Recently, we spent some time digging into just how crucial internet access is during the pandemic. But even if you have access to the internet, many parts of it are still not accessible. The Americans with Disabilities Act turns 30 years old this summer. A lot of the tech that makes things convenient can be game-changing for people with disabilities, such as screen readers that help visually impaired people read websites or software that lets us type with our voice.
But despite these advances, Nicolas Steenhout, a web accessibility consultant and trainer, said some products that claim to help actually make things worse. Here is an edited transcript of our interview.
Nicolas Steenhout: There is no doubt in my mind that we must include people with disabilities at every stage of any project. An example here: There’s a solution for web accessibility that has been pushed really hard lately, and those are overlays. So you pay for a service, they inject one line of code in your site and they claim that it makes the site accessible. When in fact, it reduces accessibility. It is not reliable. It conflicts with user-assistive technologies, and we have a solution that is really appealing to people that don’t have a disability. They’re appealing to people who think they can get a quick fix, but in fact, it’s breaking things.
Kimberly Adams: So when you are advising companies, what features do you tell them that they should include in their websites to make those sites more accessible?
Steenhout: Well, there’s there’s a few things to to focus on: to look at making sure you can use the site with the keyboard only. You want to make sure your color contrasts are sufficient. Something that’s been very fashionable is grey text on grey background. That’s really, really hard to read for people that have low vision, and incidentally, if you try to read it on your cell phone outside in full sun, chances are you’re not going to be able to read it, either. This is where I’m saying accessibility is good for everyone.
Adams: Those are really good tips for companies designing their websites. But what can we do to make, say, our social media posts more accessible?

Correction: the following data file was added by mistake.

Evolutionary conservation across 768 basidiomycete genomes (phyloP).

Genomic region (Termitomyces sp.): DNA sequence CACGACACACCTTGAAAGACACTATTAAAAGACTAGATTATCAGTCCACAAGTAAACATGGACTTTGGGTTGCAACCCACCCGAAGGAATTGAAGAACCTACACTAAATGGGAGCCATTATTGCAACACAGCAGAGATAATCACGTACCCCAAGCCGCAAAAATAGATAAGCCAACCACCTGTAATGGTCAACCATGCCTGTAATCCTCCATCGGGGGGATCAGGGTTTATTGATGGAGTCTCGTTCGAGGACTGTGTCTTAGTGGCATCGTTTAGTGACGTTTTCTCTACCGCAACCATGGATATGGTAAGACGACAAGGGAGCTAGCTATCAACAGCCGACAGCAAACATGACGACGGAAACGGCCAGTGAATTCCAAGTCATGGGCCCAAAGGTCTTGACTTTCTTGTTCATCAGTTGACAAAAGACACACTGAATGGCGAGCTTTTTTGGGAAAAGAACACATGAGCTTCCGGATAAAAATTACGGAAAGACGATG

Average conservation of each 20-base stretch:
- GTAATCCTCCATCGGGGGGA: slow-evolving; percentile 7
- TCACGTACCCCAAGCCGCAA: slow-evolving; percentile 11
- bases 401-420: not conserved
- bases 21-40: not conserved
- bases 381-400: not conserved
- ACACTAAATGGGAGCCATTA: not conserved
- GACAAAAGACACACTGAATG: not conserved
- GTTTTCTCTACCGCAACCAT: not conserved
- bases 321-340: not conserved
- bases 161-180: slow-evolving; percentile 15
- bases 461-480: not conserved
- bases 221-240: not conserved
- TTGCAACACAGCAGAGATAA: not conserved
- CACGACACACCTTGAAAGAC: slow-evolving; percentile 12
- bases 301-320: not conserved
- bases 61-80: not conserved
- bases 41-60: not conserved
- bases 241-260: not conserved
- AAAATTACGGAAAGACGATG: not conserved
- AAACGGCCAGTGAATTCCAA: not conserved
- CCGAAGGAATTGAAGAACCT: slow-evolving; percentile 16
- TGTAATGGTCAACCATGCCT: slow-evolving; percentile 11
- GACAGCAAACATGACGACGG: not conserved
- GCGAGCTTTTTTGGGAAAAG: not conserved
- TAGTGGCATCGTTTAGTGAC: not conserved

Steenhout: Twitter now offers the ability to add descriptions, or alternate text, for images, and I urge everybody to actually take a moment and describe the image they’re posting. Be careful about using emojis too much. Screen-reader users are really going to struggle. Always think, how is this message going to be perceived? And how can I make sure that more people can get the message?
Adams: What kind of innovations in tech are you excited about as it pertains to the disability community?
Steenhout: There’s a lot of things happening. When we’re looking at tech, a lot of the excitement around that right now is around artificial intelligence. And there’s a lot of that that can be leveraged for accessibility. For example, you may have heard of using AI to interpret what a photo is and be able to give a description of that photo for screen-reader users. Or using AI for automating transcription, for shows like the one we’re having right now. So there’s a lot of promise in that field. At the same time, I think we have to be aware that there’s promise, but it’s not quite ready for prime time. A lot of the automated transcription or automated captions you may see on YouTube, for example, are not 100% accurate, especially if people have a bit of an accent or use tech lingo. The accuracy is not perfect. So as a result, people who rely on captions or transcripts will not get all the information. So they may get 80% or 85%. And those 10 or 15% missing can be crucial. There’s stuff moving, it’s going to help, but it’s going to — it’s not helping now because we can’t rely on it. And I think that’s probably a trap that we have to be careful not to fall into: While the technology is there, the technology is not perfect yet, so we can’t rely on it. We can’t decide, well, I don’t need to bother describing my images when I post on social media because there’s artificial intelligence that can do that. Well, we’re not quite there yet. So we have to be careful to not get carried away with excitement as to what’s new and shiny and make sure that we still do due diligence to make sure accessibility is taken care of by humans.
Related links: More insight from Kimberly Adams
The New York Times has a good piece on disabled do-it-yourselfers who are innovating all sorts of solutions to make the internet — and the rest of the world — work better for them.
And if you ever find yourself struggling with what language to use around disability issues, the National Center on Disability and Journalism has a style guide I personally find really helpful.
We’re spending more time this week talking about accessibility and tech. Send us your thoughts, ideas and questions: firstname.lastname@example.org.
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